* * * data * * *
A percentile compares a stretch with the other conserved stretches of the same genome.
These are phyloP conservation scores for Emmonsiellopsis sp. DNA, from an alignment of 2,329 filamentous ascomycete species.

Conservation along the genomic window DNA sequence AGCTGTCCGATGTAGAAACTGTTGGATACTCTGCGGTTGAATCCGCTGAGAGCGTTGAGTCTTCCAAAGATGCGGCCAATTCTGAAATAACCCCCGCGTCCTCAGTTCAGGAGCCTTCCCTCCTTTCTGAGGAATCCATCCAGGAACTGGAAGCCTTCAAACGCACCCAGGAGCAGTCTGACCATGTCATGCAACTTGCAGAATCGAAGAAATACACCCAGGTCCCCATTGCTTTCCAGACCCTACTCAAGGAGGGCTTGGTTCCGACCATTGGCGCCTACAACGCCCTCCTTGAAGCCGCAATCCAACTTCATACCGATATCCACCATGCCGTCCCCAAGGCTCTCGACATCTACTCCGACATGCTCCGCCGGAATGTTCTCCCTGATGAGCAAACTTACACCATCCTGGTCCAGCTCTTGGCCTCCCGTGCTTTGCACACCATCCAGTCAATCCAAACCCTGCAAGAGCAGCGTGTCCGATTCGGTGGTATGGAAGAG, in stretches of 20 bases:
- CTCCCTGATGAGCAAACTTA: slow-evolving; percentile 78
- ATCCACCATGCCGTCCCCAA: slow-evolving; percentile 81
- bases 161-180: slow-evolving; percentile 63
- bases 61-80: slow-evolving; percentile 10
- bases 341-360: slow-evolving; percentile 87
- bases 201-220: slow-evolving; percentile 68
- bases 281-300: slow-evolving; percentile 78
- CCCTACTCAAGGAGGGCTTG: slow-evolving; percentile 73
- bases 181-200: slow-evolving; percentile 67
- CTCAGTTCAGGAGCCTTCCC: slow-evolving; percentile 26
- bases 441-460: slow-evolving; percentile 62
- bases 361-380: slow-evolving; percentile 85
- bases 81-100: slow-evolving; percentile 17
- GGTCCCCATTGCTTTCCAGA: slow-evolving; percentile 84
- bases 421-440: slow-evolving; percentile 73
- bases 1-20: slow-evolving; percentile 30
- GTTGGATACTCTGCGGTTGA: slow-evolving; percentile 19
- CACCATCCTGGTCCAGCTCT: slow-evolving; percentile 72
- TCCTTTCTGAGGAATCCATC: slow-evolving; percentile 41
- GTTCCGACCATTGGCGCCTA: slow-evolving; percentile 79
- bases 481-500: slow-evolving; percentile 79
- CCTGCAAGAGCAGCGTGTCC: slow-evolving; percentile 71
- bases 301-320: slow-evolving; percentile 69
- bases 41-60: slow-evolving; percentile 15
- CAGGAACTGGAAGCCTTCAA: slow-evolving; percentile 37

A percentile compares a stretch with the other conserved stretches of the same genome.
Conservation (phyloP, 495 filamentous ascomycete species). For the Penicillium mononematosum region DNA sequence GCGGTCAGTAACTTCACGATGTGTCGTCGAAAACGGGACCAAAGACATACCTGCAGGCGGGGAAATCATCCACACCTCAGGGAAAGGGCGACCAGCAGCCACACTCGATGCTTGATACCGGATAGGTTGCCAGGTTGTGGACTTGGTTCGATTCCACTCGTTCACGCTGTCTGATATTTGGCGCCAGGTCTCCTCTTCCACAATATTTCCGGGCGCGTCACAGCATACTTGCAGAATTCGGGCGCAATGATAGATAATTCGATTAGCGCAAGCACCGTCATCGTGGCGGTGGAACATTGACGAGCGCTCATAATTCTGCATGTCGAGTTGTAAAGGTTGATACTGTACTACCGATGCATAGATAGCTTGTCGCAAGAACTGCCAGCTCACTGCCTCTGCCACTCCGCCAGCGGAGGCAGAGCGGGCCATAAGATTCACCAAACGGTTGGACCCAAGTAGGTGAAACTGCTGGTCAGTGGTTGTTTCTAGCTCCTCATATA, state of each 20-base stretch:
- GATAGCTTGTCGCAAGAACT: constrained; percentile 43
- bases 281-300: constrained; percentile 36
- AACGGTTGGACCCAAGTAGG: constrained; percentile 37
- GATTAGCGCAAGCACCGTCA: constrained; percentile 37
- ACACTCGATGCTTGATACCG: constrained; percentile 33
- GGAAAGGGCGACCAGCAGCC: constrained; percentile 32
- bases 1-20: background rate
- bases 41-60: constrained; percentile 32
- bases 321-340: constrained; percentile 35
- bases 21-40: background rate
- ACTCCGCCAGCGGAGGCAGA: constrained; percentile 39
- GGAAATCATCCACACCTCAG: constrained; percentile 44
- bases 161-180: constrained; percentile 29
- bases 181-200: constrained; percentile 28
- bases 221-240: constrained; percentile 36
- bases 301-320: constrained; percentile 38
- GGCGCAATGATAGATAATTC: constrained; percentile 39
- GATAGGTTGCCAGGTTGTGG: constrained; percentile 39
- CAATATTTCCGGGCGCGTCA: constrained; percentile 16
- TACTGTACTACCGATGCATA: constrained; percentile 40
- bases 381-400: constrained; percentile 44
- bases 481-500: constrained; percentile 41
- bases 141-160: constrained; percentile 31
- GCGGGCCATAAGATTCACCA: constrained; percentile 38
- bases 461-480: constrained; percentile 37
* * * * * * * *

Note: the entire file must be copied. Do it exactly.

A percentile compares a stretch with the other conserved stretches of the same genome.
These are phyloP conservation scores for Emmonsiellopsis sp. DNA, from an alignment of 2,329 filamentous ascomycete species.

Conservation along the genomic window DNA sequence AGCTGTCCGATGTAGAAACTGTTGGATACTCTGCGGTTGAATCCGCTGAGAGCGTTGAGTCTTCCAAAGATGCGGCCAATTCTGAAATAACCCCCGCGTCCTCAGTTCAGGAGCCTTCCCTCCTTTCTGAGGAATCCATCCAGGAACTGGAAGCCTTCAAACGCACCCAGGAGCAGTCTGACCATGTCATGCAACTTGCAGAATCGAAGAAATACACCCAGGTCCCCATTGCTTTCCAGACCCTACTCAAGGAGGGCTTGGTTCCGACCATTGGCGCCTACAACGCCCTCCTTGAAGCCGCAATCCAACTTCATACCGATATCCACCATGCCGTCCCCAAGGCTCTCGACATCTACTCCGACATGCTCCGCCGGAATGTTCTCCCTGATGAGCAAACTTACACCATCCTGGTCCAGCTCTTGGCCTCCCGTGCTTTGCACACCATCCAGTCAATCCAAACCCTGCAAGAGCAGCGTGTCCGATTCGGTGGTATGGAAGAG, in stretches of 20 bases:
- CTCCCTGATGAGCAAACTTA: slow-evolving; percentile 78
- ATCCACCATGCCGTCCCCAA: slow-evolving; percentile 81
- bases 161-180: slow-evolving; percentile 63
- bases 61-80: slow-evolving; percentile 10
- bases 341-360: slow-evolving; percentile 87
- bases 201-220: slow-evolving; percentile 68
- bases 281-300: slow-evolving; percentile 78
- CCCTACTCAAGGAGGGCTTG: slow-evolving; percentile 73
- bases 181-200: slow-evolving; percentile 67
- CTCAGTTCAGGAGCCTTCCC: slow-evolving; percentile 26
- bases 441-460: slow-evolving; percentile 62
- bases 361-380: slow-evolving; percentile 85
- bases 81-100: slow-evolving; percentile 17
- GGTCCCCATTGCTTTCCAGA: slow-evolving; percentile 84
- bases 421-440: slow-evolving; percentile 73
- bases 1-20: slow-evolving; percentile 30
- GTTGGATACTCTGCGGTTGA: slow-evolving; percentile 19
- CACCATCCTGGTCCAGCTCT: slow-evolving; percentile 72
- TCCTTTCTGAGGAATCCATC: slow-evolving; percentile 41
- GTTCCGACCATTGGCGCCTA: slow-evolving; percentile 79
- bases 481-500: slow-evolving; percentile 79
- CCTGCAAGAGCAGCGTGTCC: slow-evolving; percentile 71
- bases 301-320: slow-evolving; percentile 69
- bases 41-60: slow-evolving; percentile 15
- CAGGAACTGGAAGCCTTCAA: slow-evolving; percentile 37

A percentile compares a stretch with the other conserved stretches of the same genome.
Conservation (phyloP, 495 filamentous ascomycete species). For the Penicillium mononematosum region DNA sequence GCGGTCAGTAACTTCACGATGTGTCGTCGAAAACGGGACCAAAGACATACCTGCAGGCGGGGAAATCATCCACACCTCAGGGAAAGGGCGACCAGCAGCCACACTCGATGCTTGATACCGGATAGGTTGCCAGGTTGTGGACTTGGTTCGATTCCACTCGTTCACGCTGTCTGATATTTGGCGCCAGGTCTCCTCTTCCACAATATTTCCGGGCGCGTCACAGCATACTTGCAGAATTCGGGCGCAATGATAGATAATTCGATTAGCGCAAGCACCGTCATCGTGGCGGTGGAACATTGACGAGCGCTCATAATTCTGCATGTCGAGTTGTAAAGGTTGATACTGTACTACCGATGCATAGATAGCTTGTCGCAAGAACTGCCAGCTCACTGCCTCTGCCACTCCGCCAGCGGAGGCAGAGCGGGCCATAAGATTCACCAAACGGTTGGACCCAAGTAGGTGAAACTGCTGGTCAGTGGTTGTTTCTAGCTCCTCATATA, state of each 20-base stretch:
- GATAGCTTGTCGCAAGAACT: constrained; percentile 43
- bases 281-300: constrained; percentile 36
- AACGGTTGGACCCAAGTAGG: constrained; percentile 37
- GATTAGCGCAAGCACCGTCA: constrained; percentile 37
- ACACTCGATGCTTGATACCG: constrained; percentile 33
- GGAAAGGGCGACCAGCAGCC: constrained; percentile 32
- bases 1-20: background rate
- bases 41-60: constrained; percentile 32
- bases 321-340: constrained; percentile 35
- bases 21-40: background rate
- ACTCCGCCAGCGGAGGCAGA: constrained; percentile 39
- GGAAATCATCCACACCTCAG: constrained; percentile 44
- bases 161-180: constrained; percentile 29
- bases 181-200: constrained; percentile 28
- bases 221-240: constrained; percentile 36
- bases 301-320: constrained; percentile 38
- GGCGCAATGATAGATAATTC: constrained; percentile 39
- GATAGGTTGCCAGGTTGTGG: constrained; percentile 39
- CAATATTTCCGGGCGCGTCA: constrained; percentile 16
- TACTGTACTACCGATGCATA: constrained; percentile 40
- bases 381-400: constrained; percentile 44
- bases 481-500: constrained; percentile 41
- bases 141-160: constrained; percentile 31
- GCGGGCCATAAGATTCACCA: constrained; percentile 38
- bases 461-480: constrained; percentile 37